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Topic: RFID Tag Compare (Read 1 time) previous topic - next topic

PaulS

Quote
Here is the code for the loop:

You could, of course, print in the body of the if statement the value of n, so you know WHICH tag the scanned one matched, if that was important.

UNTEngineer

I have another question, similarly relating to this.

I want the program to print out when the card validates, and also when the card doesnt validate. Ive tried this:

Code: [Select]

if(memcmp(master, target_tag[n], TAG_LEN) == 0 )  //Compares two bytes of TAG_LEN, if they are a match, the argument will be 0, thus 0 == 0
  {
            Serial.println("This Card is a Match!");
  }
        else if(memcmp(master, target_tag[n], TAG_LEN) != 0)
            {     
              Serial.println("This Card is NOT a Match!");
            }


If it validates, it outputs once. If it doesnt validate, it outputs twice- for each tag it reads in.

What I want it to do is compare vs both tags, and then if it validates, great, output once - like its already doing. If not, output ONCE as well. Any suggestions of how to get that to work?
Working on a Smart Home Management System. Visit my blog: http://tae09.blogspot.com/ to find out more, and to keep track with the project.

frank26080115

it's hard to diagnose the problem without the entire code
Freelance engineer, consultant, contractor. Graduated from UW in 2013.

PaulS

Code: [Select]
if(memcmp(master, target_tag[n], TAG_LEN) == 0 )  //Compares two bytes of TAG_LEN, if they are a match, the argument will be 0, thus 0 == 0
  {
            Serial.println("This Card is a Match!");
  }
        else if(memcmp(master, target_tag[n], TAG_LEN) != 0)

If the value returned be memcmp() is not 0, how can it be anything but not zero? The second if test is redundant.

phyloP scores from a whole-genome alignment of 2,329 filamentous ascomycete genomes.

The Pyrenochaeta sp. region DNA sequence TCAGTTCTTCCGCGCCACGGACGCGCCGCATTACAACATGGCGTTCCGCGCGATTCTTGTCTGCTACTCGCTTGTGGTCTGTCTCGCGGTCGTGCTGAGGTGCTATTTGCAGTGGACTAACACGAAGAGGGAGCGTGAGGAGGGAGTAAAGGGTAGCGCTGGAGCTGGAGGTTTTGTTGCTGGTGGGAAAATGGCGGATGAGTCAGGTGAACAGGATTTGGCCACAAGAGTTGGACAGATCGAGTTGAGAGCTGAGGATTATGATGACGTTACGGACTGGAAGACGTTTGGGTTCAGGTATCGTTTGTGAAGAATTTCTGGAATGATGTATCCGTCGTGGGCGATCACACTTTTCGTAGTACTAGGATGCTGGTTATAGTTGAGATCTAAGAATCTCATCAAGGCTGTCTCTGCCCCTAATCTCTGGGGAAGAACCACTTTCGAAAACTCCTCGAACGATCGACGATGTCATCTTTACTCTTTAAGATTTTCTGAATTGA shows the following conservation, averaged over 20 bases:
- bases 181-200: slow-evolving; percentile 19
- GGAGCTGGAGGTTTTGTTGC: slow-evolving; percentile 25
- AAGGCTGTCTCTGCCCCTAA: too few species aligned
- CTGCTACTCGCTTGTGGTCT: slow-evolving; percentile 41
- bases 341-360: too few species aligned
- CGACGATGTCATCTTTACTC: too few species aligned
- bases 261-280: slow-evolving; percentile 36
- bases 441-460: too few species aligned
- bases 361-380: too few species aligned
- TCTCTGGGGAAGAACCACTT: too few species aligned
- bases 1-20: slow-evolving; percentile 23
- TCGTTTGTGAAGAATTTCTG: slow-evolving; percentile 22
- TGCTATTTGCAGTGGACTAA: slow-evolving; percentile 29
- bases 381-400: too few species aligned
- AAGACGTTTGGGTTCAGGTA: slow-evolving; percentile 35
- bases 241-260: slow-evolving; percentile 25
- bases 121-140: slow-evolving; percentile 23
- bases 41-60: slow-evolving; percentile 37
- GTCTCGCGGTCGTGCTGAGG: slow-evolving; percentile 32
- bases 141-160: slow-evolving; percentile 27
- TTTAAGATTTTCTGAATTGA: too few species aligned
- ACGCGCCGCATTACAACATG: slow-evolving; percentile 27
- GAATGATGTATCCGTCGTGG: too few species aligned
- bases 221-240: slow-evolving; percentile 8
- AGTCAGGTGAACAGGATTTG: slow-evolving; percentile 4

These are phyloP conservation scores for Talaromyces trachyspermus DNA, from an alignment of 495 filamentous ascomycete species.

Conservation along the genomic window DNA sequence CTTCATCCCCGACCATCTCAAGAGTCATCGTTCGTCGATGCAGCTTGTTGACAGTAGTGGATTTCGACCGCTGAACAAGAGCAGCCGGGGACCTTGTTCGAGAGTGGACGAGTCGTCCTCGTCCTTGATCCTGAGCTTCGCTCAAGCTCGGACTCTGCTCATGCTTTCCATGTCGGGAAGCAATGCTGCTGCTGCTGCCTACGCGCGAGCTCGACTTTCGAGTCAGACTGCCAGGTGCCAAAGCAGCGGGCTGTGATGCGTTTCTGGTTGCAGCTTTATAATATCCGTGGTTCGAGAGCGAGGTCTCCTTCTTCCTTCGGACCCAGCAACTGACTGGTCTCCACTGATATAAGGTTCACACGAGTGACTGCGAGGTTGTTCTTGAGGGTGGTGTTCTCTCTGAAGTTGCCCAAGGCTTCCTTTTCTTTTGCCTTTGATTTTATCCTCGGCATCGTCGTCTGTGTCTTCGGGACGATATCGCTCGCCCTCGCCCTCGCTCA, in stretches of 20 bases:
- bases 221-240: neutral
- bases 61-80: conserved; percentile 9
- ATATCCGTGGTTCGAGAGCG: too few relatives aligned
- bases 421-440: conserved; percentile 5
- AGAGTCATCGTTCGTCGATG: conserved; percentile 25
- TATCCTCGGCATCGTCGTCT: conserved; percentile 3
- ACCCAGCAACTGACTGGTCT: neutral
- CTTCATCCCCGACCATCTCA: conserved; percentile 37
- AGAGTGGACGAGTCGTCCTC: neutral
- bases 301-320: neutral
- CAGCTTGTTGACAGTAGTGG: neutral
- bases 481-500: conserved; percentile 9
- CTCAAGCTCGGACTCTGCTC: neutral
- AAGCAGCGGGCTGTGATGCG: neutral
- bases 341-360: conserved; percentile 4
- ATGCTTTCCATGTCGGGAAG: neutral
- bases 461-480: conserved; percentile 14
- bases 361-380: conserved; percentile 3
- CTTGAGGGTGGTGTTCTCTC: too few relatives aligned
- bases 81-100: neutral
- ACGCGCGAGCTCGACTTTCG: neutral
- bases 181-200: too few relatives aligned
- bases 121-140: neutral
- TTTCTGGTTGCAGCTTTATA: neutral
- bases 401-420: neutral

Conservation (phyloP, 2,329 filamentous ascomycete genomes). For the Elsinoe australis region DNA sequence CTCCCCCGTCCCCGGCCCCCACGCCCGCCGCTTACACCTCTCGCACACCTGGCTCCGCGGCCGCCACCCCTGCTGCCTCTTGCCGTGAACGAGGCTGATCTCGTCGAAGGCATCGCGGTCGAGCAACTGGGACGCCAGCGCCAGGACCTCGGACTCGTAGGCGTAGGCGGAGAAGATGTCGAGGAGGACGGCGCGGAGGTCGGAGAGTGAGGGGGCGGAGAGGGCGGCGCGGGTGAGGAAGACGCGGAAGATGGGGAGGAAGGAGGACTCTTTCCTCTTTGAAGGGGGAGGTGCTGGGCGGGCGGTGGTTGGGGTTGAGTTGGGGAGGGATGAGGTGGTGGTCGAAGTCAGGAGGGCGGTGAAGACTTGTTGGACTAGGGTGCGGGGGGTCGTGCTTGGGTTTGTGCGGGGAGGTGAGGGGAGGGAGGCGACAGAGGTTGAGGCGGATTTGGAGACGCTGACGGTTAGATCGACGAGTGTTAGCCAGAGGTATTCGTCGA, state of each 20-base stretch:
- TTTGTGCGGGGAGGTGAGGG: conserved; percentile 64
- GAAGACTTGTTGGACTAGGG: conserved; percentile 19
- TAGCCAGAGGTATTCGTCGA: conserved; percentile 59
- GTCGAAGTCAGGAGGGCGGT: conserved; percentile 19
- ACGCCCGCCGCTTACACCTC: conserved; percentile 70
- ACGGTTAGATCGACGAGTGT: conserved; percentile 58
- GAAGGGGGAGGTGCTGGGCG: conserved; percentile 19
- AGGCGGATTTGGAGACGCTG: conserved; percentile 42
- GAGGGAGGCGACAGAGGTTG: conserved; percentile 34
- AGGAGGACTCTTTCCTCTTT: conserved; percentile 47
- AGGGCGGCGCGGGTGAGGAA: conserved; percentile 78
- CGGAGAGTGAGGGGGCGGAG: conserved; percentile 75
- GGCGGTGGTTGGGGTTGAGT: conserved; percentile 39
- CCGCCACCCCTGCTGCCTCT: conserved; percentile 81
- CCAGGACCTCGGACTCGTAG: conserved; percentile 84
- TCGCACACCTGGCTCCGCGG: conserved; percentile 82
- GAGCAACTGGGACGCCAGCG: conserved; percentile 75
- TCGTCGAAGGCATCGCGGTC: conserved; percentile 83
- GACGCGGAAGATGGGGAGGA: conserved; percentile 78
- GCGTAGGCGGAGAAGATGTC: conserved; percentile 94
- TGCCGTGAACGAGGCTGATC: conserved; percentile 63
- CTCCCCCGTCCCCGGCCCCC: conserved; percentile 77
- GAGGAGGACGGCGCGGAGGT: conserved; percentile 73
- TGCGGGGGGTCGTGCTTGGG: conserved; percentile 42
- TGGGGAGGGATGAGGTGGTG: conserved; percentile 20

Most likely what is happening is that you are learning that one of the tags is not tag 0 and is not tag 1, when you read tag 2. If you were to include n in the output message, I think you'd see that the messages are NOT identical. But, without seeing the whole code, who knows for sure.

UNTEngineer


If the value returned be memcmp() is not 0, how can it be anything but not zero? The second if test is redundant.

Most likely what is happening is that you are learning that one of the tags is not tag 0 and is not tag 1, when you read tag 2. If you were to include n in the output message, I think you'd see that the messages are NOT identical. But, without seeing the whole code, who knows for sure.


I was trying to do an IF/ELSE statement, and I wasnt getting anywhere, so I figured to try the opposite of my IF statement to see if that worked. It did exactly the same as the ELSE statement. So yes, its redundant. However, since you guys are most insistent about seeing the whole code to analyze the problem, here you go:

Code: [Select]

#include <NewSoftSerial.h>
NewSoftSerial mySerial(2, 3); //rx, tx

#define TAG_LEN 5
#define ARR_LEN 2

byte target_tag[ARR_LEN][TAG_LEN] = //This array of TAG ID's will later be in a database on the BB